Washington (AFP) – Mike Pompeo — President Donald Trump’s new secretary of state — is a former cavalry officer, businessman and conservative congressman who has already plunged into one of the most fraught and ambitious diplomatic gambits in decades.
Roughly a month ago, Pompeo met secretly in Pyongyang with North Korea’s enigmatic autocrat Kim Jong Un.
In his then role as CIA chief, it was Pompeo who made the initial face-to-face contact that may make possible a summit between Kim and America’s bombastic leader.
Now, as leader of the huge but demoralized US diplomatic corps, the 54-year-old foreign policy hawk must prepare Trump for a meeting that could help head off an escalation of tensions — or new military hostilities — on the Korean peninsula.
But if Pompeo charts Trump a course to avoid a conflict with the potential to go nuclear, it will belie his image as one of Washington’s most hardline champions of projecting America’s military might.
Prior to his confirmation by the US Senate on Thursday, Pompeo had served since the start of Trump’s presidency more than a year ago as director of the Central Intelligence Agency, and often gave the US leader his daily intelligence briefing.
The president — a property magnate and reality television star with no background in foreign policy — has chafed against many of his national security advisors.
But he and Pompeo seem to have formed a bond.
Trump never got along with his first secretary of state, Rex Tillerson, a former oil executive with a pragmatic world view closer to Washington’s conservative mainstream than to Trump’s “America First” nationalism.
But, while Tillerson irritated his boss, Pompeo displayed the political wiles of a four-term congressman, cutting a path into Trump’s inner circle with a diet of ready praise and staunch public support.
Pompeo echoes Trump’s hard line on Iran and North Korea and is a Russia hawk — even if he has downplayed concerns about Kremlin election meddling in support of Trump to avoid offending the commander-in-chief.
“With Mike Pompeo, we have a very similar thought process,” Trump said after he brutally dismissed Tillerson by tweet.
– Conservative billionaires –
Pompeo was born and raised in southern California and attended the prestigious US Military Academy at West Point, where he specialized in engineering and graduated at the top of his class in 1986.
He is a socially conservative Christian who, as a congressman, opposed gay marriage and US funding for family planning in the aid budget.
At his confirmation hearing, he insisted he would manage fairly and without prejudice the State Department’s large and diverse staff, but refused to say whether he still believes homosexuality to be a “perversion.”
Pompeo served in the military for five years — although never saw combat — and then left to attend Harvard Law School.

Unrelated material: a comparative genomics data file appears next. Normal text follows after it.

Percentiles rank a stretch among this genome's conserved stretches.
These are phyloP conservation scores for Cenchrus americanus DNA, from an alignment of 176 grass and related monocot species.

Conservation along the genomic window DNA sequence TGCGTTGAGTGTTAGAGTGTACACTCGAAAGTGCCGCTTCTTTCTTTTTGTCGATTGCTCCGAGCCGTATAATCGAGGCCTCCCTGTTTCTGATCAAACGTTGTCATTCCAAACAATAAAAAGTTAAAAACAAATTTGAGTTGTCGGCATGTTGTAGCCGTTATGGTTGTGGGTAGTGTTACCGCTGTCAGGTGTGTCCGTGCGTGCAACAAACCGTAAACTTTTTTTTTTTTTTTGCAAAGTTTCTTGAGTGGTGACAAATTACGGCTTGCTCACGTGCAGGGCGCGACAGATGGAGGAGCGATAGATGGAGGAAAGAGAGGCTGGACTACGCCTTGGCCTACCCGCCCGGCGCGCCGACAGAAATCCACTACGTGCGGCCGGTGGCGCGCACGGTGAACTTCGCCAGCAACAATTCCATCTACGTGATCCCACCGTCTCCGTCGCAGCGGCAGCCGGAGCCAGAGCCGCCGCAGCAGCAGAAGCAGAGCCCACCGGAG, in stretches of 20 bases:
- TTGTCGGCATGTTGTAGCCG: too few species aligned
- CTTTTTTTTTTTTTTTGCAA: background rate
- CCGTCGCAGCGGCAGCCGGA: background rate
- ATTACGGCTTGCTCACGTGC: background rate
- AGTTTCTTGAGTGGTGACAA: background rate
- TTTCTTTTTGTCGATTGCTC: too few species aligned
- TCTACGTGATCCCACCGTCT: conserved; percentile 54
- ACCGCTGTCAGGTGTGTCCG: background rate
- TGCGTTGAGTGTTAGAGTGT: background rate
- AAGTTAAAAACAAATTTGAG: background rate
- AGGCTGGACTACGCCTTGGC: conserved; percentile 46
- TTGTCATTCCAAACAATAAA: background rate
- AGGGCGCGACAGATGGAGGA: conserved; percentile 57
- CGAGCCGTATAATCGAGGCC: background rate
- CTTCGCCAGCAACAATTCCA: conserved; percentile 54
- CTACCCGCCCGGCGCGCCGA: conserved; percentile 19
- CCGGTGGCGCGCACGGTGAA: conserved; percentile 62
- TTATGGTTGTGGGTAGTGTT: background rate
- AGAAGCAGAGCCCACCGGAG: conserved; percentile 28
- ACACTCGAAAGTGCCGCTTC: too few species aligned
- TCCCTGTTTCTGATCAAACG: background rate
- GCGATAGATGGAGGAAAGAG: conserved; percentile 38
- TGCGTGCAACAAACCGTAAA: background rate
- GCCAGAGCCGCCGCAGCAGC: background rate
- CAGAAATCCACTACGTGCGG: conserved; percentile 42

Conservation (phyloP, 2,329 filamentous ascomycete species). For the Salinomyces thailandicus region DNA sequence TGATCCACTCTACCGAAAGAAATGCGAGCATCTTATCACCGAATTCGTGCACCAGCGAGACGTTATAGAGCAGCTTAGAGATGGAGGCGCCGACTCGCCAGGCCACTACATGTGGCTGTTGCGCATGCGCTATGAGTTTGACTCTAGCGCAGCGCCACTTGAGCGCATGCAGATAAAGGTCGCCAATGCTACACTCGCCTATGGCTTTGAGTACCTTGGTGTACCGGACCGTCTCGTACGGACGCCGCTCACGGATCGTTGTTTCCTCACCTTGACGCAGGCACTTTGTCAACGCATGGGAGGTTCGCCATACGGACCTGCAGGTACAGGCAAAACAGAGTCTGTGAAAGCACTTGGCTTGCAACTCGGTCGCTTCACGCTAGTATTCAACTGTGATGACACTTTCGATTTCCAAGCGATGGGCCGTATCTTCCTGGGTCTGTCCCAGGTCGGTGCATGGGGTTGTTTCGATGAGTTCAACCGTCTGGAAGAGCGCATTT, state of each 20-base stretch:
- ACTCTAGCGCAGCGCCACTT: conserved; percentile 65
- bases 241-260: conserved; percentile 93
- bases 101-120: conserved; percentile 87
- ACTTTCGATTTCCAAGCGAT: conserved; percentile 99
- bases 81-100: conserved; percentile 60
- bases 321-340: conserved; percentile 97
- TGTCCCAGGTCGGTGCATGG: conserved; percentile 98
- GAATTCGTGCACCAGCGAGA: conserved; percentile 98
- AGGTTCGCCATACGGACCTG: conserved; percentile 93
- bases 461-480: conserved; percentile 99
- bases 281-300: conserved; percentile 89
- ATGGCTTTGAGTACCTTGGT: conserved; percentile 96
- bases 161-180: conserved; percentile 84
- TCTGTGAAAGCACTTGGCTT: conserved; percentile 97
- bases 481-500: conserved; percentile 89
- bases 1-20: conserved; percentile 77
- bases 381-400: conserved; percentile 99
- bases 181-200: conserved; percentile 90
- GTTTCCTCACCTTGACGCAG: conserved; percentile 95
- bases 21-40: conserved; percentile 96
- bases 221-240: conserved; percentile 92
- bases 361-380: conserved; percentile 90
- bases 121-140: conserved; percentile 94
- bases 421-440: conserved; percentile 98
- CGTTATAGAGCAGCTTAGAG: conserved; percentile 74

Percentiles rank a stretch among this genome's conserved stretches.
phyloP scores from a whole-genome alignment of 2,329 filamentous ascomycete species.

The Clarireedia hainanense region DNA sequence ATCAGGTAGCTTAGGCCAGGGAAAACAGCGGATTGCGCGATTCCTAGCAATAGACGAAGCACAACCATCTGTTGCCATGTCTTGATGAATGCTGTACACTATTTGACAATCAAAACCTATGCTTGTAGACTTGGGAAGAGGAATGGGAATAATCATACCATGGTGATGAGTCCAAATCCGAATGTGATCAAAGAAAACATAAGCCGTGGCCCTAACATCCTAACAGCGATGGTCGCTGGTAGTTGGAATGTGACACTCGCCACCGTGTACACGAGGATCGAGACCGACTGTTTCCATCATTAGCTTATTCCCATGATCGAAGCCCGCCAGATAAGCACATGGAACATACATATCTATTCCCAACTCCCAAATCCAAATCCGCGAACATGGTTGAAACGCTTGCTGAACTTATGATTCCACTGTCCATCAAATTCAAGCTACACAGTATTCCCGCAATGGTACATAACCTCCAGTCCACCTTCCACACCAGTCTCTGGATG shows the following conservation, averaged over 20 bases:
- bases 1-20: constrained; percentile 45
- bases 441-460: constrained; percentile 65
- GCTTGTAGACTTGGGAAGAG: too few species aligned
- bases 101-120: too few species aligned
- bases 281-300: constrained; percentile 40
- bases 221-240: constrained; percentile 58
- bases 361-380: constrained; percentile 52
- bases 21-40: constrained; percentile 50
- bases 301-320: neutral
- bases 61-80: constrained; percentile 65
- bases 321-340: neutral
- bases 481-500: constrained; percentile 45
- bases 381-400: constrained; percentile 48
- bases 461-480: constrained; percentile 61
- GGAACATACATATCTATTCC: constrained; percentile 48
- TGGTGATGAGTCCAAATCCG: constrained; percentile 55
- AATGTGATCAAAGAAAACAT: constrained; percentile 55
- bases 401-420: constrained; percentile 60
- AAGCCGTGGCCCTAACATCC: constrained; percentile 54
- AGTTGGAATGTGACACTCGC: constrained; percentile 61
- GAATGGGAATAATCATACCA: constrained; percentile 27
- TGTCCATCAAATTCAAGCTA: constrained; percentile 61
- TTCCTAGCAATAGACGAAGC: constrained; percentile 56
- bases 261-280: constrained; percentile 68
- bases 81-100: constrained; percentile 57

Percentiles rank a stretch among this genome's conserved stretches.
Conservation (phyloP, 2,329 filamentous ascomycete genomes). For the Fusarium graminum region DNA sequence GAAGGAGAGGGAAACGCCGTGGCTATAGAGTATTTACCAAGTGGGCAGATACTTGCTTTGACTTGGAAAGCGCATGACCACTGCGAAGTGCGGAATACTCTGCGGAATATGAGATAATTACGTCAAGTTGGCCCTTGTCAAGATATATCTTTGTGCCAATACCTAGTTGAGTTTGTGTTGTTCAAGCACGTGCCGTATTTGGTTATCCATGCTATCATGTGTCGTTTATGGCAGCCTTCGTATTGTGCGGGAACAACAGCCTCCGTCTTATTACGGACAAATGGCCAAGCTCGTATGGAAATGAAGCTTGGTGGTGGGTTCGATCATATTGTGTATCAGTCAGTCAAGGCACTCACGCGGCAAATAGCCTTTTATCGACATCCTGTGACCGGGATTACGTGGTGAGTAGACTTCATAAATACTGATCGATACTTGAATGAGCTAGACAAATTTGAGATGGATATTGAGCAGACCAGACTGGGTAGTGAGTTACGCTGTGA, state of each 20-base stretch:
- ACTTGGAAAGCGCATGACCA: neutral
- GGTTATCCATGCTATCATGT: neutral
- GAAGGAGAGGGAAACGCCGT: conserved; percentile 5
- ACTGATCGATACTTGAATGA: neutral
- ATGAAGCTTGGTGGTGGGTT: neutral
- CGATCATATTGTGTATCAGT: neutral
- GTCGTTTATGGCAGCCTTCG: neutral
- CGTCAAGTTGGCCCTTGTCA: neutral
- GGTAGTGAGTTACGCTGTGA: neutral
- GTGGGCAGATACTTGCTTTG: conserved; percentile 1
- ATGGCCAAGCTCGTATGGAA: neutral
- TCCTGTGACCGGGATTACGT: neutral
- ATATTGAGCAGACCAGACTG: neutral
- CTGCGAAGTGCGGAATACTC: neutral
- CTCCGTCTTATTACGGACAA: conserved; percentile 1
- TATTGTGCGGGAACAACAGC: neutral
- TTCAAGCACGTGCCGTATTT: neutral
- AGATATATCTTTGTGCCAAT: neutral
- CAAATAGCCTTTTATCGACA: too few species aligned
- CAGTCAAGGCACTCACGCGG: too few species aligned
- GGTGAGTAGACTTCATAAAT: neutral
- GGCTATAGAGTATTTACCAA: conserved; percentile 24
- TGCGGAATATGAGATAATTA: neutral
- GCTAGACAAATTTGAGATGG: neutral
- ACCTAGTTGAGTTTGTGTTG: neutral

He later founded an engineering company in Wichita, Kansas, where he formed ties with big Republican donors from the energy industry.
In 2010, he made his successful first run for Congress, where he promoted legislation in the House of Representatives that was seen as friendly to energy businesses.
He moved quickly onto the House Intelligence Committee, where, as overseer of the CIA and other agencies, he was privy to the country’s deepest secrets.
But he made his name on the committee set up to investigate the 2012 killing of a US ambassador and three more Americans in an attack on the US mission in Benghazi, Libya.
This made him a leading voice against Trump’s favorite political opponent, Hillary Clinton, who was secretary of state at the time of the assault and a target of the committee.
– Promoted ‘vicious’ CIA –
As director of the CIA, Pompeo has matched the tone of Trump’s foreign policy pronouncements.
“The CIA, to be successful, must be aggressive, vicious, unforgiving, relentless,” he has warned, and he has joked about assassinating foreign leaders like Kim.
He has reportedly readily accommodated the president’s aversion to reading long reports by having staff prepare simple graphic presentations of global risks and threats.
When pressed in public, he has endorsed the January 2017 US intelligence report that concludes Russia meddled in the 2016 presidential race to help Trump defeat Clinton.
Pompeo has been a stern critic of the 2015 Iran nuclear deal, an accord seen as a victory for non-proliferation by America’s allies, but as a capitulation by anti-Iran hardliners.
During Pompeo’s nomination hearing, Republican Senator Rand Paul complained that he could be so hawkish that he works against Trump’s instinct to avoid costly foreign adventures.
Paul, however, ended up voting to confirm Pompeo after Trump called him and assured him that the new secretary shares his ambition to pull US forces out of Syria and Afghanistan.